Max and Min

PRTG will automatically set the scale for your graphs but I prefer to see the full range of 0 – 100%; this tweak makes that possible.

GByte instead of MByte

When working with servers with small amounts of RAM (lets say 4GB and less) it is typically going to work out best to view free RAM as MBytes but when working with Hyper-V hosts (48GB and 96GB in my case) GBytes are a much better value to work with.

The end result…

Have been having a bit of an interesting issue over the past few weeks whereby our Hyper-V Hosts (Dell T430 Tower Servers) would loose network connectivity at seemingly random intervals; the only resolution was to restart the server or to remove and replace the network cable.

After much investigation looking at the servers and associated network switch we discovered that only the Virtual Switches attached to the on board Broadcom NetXtreme adapters were having issues and that the Intel PCI card NICs were not.

That soon lead onto Microsoft KB 2986895 which relieved a known bug in the drivers for the Broadcom adapters that messed up the Virtual Machine Queues (VMQ) feature of Hyper-V causing a loss in network connectivity. The fix is either to update the driver to a version that does not have the issue or to disable VMQ.

More details can be found in this Microsoft KB… https://support.microsoft.com/en-us/kb/2986895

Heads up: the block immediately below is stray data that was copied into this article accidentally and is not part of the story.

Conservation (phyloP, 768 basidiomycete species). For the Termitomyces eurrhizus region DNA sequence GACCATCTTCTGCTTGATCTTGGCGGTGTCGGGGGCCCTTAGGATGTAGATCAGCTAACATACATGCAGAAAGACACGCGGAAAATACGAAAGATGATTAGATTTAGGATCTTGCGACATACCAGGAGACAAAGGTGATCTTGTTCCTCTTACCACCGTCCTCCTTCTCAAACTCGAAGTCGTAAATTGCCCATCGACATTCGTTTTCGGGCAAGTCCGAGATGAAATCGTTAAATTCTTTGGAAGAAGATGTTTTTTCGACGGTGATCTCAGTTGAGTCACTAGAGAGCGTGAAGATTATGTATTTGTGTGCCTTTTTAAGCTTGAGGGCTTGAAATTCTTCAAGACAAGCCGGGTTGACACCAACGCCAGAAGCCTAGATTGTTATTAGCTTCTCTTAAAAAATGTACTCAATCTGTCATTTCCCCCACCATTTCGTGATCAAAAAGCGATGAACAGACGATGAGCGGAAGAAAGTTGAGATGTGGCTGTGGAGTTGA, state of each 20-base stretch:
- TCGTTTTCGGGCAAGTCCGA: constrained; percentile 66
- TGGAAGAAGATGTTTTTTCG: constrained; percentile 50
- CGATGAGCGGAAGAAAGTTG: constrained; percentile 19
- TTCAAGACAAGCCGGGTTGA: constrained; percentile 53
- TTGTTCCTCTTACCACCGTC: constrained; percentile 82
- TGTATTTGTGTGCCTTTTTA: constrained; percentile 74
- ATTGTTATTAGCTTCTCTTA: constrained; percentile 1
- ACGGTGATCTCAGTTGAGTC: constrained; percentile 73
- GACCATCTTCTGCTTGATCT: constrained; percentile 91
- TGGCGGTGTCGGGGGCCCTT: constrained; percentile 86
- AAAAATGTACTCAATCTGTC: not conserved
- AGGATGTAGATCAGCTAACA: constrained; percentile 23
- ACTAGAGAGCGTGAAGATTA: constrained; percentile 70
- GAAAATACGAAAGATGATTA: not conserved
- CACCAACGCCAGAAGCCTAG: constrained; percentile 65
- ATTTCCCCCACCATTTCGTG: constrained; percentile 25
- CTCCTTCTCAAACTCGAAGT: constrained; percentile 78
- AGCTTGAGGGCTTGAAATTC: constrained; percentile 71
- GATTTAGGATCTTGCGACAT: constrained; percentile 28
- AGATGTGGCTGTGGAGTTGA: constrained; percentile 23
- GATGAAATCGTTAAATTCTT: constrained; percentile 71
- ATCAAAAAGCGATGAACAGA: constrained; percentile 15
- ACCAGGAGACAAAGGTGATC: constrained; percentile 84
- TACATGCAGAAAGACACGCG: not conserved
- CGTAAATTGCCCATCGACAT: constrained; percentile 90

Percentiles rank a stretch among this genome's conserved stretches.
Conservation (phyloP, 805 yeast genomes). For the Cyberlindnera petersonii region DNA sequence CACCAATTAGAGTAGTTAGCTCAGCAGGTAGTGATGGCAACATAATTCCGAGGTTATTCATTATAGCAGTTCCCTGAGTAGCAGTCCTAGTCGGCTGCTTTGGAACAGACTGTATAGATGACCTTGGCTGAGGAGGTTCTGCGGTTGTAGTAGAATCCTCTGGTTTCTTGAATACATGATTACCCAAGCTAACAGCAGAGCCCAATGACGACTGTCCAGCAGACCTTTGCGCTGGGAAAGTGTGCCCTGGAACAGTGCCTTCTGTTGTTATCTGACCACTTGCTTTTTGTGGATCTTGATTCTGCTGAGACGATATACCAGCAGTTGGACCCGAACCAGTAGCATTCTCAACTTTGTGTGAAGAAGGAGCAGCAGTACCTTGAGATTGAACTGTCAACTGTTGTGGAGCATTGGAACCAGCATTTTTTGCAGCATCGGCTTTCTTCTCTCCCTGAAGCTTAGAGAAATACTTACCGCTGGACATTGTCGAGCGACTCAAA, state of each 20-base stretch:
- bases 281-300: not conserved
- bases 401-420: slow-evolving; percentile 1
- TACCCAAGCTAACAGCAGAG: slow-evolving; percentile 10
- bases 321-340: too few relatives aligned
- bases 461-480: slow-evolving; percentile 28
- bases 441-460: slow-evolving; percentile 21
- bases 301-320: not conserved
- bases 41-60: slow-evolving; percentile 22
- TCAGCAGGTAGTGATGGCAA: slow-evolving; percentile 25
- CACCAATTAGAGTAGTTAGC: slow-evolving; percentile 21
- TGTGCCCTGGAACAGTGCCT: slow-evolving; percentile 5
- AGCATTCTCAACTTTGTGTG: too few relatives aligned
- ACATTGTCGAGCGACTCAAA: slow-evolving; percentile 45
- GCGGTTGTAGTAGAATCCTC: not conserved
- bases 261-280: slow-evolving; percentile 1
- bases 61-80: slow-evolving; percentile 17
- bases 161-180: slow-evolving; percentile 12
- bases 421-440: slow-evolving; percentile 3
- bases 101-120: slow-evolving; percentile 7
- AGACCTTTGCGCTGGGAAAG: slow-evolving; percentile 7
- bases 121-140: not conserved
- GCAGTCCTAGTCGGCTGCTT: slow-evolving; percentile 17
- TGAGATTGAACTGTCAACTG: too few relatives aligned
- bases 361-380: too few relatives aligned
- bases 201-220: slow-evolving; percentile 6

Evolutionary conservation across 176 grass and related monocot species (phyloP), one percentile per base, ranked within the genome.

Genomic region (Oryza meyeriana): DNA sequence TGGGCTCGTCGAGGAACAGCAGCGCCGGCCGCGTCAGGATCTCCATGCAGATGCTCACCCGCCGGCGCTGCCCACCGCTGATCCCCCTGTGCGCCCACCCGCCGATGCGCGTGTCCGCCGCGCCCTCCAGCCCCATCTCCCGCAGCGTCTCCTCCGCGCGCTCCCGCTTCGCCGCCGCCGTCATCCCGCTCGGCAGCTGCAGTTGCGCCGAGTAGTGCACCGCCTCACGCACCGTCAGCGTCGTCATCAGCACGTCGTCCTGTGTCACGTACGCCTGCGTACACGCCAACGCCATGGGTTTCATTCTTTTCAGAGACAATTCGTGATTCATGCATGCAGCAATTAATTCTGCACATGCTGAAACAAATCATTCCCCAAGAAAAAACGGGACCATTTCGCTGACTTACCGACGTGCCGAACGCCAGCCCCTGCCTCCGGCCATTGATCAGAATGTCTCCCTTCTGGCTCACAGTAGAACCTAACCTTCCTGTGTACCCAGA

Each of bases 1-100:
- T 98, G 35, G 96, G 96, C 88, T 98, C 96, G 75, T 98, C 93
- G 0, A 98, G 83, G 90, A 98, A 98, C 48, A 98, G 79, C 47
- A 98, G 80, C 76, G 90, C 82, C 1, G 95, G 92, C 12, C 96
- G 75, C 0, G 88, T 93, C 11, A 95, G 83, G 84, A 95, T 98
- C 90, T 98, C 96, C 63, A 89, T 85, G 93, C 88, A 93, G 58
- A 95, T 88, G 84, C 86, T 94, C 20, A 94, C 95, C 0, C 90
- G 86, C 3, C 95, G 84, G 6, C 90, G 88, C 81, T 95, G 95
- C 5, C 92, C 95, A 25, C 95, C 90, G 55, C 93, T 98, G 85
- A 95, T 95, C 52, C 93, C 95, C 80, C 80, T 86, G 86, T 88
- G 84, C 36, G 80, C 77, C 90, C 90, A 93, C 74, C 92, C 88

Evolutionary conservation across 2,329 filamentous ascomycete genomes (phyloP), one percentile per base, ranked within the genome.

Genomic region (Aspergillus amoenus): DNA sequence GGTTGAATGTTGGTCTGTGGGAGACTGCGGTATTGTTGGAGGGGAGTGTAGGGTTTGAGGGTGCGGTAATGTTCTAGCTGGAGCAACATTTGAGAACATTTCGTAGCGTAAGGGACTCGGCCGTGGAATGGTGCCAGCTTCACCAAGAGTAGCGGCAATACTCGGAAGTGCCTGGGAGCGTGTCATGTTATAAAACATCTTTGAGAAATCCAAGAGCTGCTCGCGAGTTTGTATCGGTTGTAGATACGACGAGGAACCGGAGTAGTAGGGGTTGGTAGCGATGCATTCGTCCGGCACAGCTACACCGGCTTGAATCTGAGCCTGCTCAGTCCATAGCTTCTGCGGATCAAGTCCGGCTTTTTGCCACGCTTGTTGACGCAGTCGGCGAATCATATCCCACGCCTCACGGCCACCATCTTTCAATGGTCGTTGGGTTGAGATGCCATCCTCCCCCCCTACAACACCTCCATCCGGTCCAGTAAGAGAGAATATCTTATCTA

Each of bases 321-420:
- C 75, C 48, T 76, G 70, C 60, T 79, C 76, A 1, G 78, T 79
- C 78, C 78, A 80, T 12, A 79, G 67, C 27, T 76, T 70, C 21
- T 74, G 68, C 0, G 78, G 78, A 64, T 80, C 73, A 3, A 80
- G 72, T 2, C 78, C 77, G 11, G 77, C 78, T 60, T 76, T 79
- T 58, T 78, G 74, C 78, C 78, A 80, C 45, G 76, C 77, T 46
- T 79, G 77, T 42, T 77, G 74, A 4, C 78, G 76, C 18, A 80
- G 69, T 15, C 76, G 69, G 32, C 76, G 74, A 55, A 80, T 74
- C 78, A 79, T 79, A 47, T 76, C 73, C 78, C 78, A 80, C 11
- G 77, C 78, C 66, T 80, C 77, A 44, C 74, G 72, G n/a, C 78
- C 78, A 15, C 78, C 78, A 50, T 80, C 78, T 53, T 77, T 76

This entry is part 4 of 4 in the series Microsoft Hyper-V Server 2012 R2 end to end deployment

In this final post we’ll cover the Configuration of Network Settings and setup of Remote Management for a Hyper-V 2012 R2 Server which will be managed from a Windows 10 Enterprise PC.

There are quite a few steps to go through for this part of the configuration of the Hyper-V deployment however a number of these steps can be applied to the servers through Group Policy and thus removing the need to repeat them again.

First up we will configure the management network adapter and domain join the Hyper-V host…

Continue reading

This entry is part 3 of 4 in the series Microsoft Hyper-V Server 2012 R2 end to end deployment

In this post I’ll be going through the installation of Hyper-V Server on our Dell T430 hosts. Remember you can download and use Hyper-V Server 2012 R2 for free (link) however you must still license the guest Operating Systems.

I’ll be configuring a 80GB partition for the OS with the remainder of the storage set aside for the virtual machines – remember this is a UEFI based system so you can have single partitions over 2TB in size (in this case we will have a 2.7TB data partition) on the same disk as the boot partition.

This entry is part 1 of 4 in the series Microsoft Hyper-V Server 2012 R2 end to end deployment

Dell T430s

Time for a new series of posts! In this series I will be looking at the end to end deployment of a pair of Microsoft Hyper-V Server 2012 R2 hosts along with supporting services including networking and backup. This kind of deployment is an excellent option for anyone who is looking to run Virtualisation but without the cost of VMWare or a SAN (Storage Area Network). In this first post I’ll outline the goals of this project along with the hardware I’ll be using.

Goals

  • To configure iDRAC 8 Express for out of band management
  • To install Microsoft Hyper-V Server 2012 R2
  • To configure network settings and enable remote management

A few points to note…

  • Microsoft Hyper-V Server 2012 R2 is completely free! (allowing you to access the latest Hyper-V technology regardless of your licencing level)
  • You must still have a valid licence for any guest operating systems (in this case I am using two Server 2008 R2 Datacentre licences as there will be no VMs using anything higher than Server 2008 R2)